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Equating Soviet Union to Hitler’s Nazi Germany could land Russians in jail under new plans put forward by country’s ruling party

Equating Soviet Union to Hitler’s Nazi Germany could land Russians in jail under new plans put forward by country’s ruling party
Equating the leadership of the Soviet Union with Adolf Hitler’s wartime regime could lead to arrests and hefty fines in Russia, under new plans currently being drawn up by the country’s parliament to protect historical memory.

On Wednesday, State Duma deputies published a new draft bill on the lower chamber’s website that would see anyone equivalating the actions of the two historical powers face financial penalties and even jail time.

In the text of the proposed bill, which MPs will vote on, it says, “Amendments have been made to the Code of Administrative Offenses, which propose to establish responsibility for the public equation of the role of the USSR and Nazi Germany.”

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The bill would target anyone who uses “information and telecommunication networks, including the internet, identifying the goals, decisions, and actions of the leadership of the USSR, or the command and military personnel of the USSR, with the goals, decisions, and actions of the leadership of Nazi Germany, or the command and military personnel of Nazi Germany and the European Axis countries… as well as the denial of the decisive role of the Soviet people in the defeat of Nazi Germany and the humanitarian mission of the USSR during the liberation of European countries.”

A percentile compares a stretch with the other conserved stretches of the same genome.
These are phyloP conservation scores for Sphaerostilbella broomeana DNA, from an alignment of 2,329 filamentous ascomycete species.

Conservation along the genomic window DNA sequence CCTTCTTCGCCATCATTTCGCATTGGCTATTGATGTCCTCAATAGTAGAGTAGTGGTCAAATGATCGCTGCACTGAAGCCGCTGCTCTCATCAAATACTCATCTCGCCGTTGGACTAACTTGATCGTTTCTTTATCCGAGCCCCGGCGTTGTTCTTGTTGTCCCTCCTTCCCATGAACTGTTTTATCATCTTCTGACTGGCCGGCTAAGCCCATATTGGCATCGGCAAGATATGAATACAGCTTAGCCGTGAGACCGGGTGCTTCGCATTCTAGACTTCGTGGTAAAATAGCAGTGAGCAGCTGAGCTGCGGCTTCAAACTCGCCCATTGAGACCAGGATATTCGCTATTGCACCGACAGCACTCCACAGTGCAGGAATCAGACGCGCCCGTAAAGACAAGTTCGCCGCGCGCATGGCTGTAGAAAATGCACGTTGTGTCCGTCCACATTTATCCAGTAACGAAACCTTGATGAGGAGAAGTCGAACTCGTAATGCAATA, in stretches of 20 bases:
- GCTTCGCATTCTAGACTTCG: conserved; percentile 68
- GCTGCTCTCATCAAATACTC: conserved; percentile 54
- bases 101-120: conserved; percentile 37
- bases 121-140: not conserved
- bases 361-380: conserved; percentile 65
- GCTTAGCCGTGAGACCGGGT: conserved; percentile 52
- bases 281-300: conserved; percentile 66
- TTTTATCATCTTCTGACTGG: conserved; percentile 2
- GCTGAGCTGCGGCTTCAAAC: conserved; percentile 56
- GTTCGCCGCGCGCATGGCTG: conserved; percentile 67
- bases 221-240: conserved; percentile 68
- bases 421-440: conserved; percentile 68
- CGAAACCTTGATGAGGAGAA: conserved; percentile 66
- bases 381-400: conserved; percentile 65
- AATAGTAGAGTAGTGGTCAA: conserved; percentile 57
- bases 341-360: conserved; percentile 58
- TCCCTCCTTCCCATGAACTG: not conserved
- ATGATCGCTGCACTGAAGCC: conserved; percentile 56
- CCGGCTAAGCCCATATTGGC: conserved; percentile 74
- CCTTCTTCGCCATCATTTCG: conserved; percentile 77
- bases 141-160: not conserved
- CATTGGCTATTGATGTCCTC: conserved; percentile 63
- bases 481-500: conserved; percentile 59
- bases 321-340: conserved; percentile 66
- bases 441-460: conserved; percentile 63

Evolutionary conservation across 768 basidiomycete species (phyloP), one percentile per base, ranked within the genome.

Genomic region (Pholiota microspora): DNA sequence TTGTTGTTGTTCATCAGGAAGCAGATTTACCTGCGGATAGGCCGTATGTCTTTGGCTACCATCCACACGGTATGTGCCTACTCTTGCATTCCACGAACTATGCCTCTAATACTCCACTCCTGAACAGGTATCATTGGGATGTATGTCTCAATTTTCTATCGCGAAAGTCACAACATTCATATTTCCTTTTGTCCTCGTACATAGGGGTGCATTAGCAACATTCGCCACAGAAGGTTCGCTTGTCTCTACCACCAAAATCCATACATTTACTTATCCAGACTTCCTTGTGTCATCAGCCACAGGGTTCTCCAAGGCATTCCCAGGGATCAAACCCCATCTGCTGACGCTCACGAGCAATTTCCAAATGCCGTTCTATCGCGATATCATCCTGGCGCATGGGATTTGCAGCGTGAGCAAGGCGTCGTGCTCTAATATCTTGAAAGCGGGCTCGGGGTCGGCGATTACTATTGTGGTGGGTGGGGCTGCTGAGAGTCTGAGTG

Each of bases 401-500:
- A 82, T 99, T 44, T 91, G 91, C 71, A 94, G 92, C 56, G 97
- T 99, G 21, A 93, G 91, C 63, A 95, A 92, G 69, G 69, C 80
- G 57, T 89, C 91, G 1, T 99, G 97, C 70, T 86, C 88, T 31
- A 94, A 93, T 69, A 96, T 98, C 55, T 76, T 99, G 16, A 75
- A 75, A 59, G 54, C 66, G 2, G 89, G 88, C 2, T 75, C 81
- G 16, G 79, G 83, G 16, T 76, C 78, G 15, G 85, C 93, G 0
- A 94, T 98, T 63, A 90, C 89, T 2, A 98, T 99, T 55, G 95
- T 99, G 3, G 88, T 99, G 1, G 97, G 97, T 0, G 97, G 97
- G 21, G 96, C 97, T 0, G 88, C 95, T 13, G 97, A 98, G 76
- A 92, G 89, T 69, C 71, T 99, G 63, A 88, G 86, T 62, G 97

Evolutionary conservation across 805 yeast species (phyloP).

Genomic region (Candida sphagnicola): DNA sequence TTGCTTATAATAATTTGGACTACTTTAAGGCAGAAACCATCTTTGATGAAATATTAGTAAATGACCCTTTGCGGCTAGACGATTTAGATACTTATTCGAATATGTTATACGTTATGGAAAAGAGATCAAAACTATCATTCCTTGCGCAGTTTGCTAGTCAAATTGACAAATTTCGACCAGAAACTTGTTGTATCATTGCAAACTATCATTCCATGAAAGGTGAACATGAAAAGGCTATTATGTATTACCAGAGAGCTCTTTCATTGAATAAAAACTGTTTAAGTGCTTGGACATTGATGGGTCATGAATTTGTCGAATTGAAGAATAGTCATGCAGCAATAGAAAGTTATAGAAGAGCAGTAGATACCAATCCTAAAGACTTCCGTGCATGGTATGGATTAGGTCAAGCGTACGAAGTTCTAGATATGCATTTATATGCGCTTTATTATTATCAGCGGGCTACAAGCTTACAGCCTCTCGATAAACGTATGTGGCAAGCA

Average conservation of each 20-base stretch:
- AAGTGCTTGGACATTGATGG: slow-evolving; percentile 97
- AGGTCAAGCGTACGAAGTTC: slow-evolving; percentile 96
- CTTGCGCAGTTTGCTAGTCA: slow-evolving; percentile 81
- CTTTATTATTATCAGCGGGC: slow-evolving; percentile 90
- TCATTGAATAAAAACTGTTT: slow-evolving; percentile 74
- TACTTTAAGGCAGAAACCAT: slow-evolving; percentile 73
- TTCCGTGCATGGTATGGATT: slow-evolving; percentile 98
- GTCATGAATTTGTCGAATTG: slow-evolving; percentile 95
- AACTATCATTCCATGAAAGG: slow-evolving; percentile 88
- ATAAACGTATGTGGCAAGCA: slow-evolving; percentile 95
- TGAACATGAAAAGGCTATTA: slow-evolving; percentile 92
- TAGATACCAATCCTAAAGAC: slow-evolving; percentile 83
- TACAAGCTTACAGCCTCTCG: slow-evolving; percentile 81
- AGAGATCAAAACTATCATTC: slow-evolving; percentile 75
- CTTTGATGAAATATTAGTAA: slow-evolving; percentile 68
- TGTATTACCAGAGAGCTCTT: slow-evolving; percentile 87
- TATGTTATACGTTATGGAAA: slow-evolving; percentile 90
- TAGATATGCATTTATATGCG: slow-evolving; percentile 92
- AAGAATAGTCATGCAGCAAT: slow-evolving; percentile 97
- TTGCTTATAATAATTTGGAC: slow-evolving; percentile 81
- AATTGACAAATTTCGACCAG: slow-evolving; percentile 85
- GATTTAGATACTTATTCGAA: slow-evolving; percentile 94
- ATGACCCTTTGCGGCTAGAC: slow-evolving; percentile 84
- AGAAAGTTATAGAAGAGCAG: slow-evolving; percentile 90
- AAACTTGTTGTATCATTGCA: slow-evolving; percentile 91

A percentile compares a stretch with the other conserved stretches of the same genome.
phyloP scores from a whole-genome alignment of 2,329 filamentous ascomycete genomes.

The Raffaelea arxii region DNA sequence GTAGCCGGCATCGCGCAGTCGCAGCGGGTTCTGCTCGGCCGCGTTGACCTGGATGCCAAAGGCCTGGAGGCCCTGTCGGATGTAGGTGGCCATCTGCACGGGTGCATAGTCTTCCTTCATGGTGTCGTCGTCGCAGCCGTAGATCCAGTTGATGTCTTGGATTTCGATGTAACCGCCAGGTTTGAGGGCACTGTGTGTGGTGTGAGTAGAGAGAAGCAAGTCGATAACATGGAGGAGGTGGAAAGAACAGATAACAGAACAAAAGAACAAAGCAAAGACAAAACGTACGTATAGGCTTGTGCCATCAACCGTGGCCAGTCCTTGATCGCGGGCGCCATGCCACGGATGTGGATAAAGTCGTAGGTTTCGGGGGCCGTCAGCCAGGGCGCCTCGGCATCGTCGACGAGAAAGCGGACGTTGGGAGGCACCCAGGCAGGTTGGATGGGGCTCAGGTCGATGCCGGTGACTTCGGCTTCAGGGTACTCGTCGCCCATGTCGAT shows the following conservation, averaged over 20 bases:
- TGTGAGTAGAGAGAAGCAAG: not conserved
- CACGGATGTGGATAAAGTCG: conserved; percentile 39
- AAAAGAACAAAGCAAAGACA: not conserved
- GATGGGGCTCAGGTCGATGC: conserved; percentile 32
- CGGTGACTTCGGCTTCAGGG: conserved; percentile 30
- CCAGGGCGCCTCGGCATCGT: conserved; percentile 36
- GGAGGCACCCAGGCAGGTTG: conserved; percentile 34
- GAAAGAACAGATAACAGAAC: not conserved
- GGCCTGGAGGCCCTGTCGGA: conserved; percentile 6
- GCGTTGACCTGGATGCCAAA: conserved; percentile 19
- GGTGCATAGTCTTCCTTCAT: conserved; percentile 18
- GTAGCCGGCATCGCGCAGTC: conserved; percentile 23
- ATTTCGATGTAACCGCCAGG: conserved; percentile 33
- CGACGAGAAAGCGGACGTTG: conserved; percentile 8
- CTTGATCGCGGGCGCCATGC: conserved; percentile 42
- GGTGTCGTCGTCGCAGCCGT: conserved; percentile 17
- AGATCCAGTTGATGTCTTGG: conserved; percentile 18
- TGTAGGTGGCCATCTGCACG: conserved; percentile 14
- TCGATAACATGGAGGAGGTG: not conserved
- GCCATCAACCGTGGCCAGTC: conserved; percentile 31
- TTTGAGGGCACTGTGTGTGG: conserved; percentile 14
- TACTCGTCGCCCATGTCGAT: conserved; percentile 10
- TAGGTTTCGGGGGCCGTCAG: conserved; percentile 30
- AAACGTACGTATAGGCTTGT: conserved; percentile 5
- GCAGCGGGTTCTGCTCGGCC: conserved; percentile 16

For violating the proposed legislation, perpetrators could be fined 1,000 to 2,000 rubles ($14 to $28), face administrative arrest of up to 15 days, or be fined 10,000 to 50,000 ($142 to $710) if they are a legal entity. Repeat offenders could be faced with a bill nearly double that amount, or even face suspension from employment for up to 90 days.

In July, Russian President Vladimir Putin signed off on a law banning the drawing of equivalence between the aims and actions of the USSR and those of Nazi Germany during World War II, or the denial of the Soviet Union’s role in defeating fascism.

In February, Communist Party MP Valery Rashkin called on the authorities to take action against TV host Vladimir Solovyov under provisions prohibiting what is described as “the rehabilitation of Nazism,” after he appeared to lavish praise on Hitler while comparing the fascist leader to Russian political figure Alexey Navalny.

“Hitler was personally a very brave man,” Solovyov said. “In contrast to this codpiece Führer [Navalny], he didn’t dodge the army. He fought, and fought valiantly during World War I.”

Last year, MP Elena Yampolskaya suggested to Putin the bill be brought forward, following the publication of books that critics said drew comparisons between the two countries. She said two foreign texts published in Russia equated the USSR with Nazi Germany. One even claimed “the Soviets were worse than the Nazis.”

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“Unfortunately, we translate and publish such impudent, unsubstantiated, offensive dogs**t in our own country,” Yampolskaya explained. “The first book had 45,000 copies published, and the second 80,000. Both are popular with young people.”

While the Red Army pushed out Nazi troops from much of Eastern Europe, the historical memory of the USSR’s subsequent occupation is a controversial subject in a number of countries, including Poland and the Baltic states. In some cases, monuments to the liberators have been torn down, while local figures who fought with the Nazis have been lionized.

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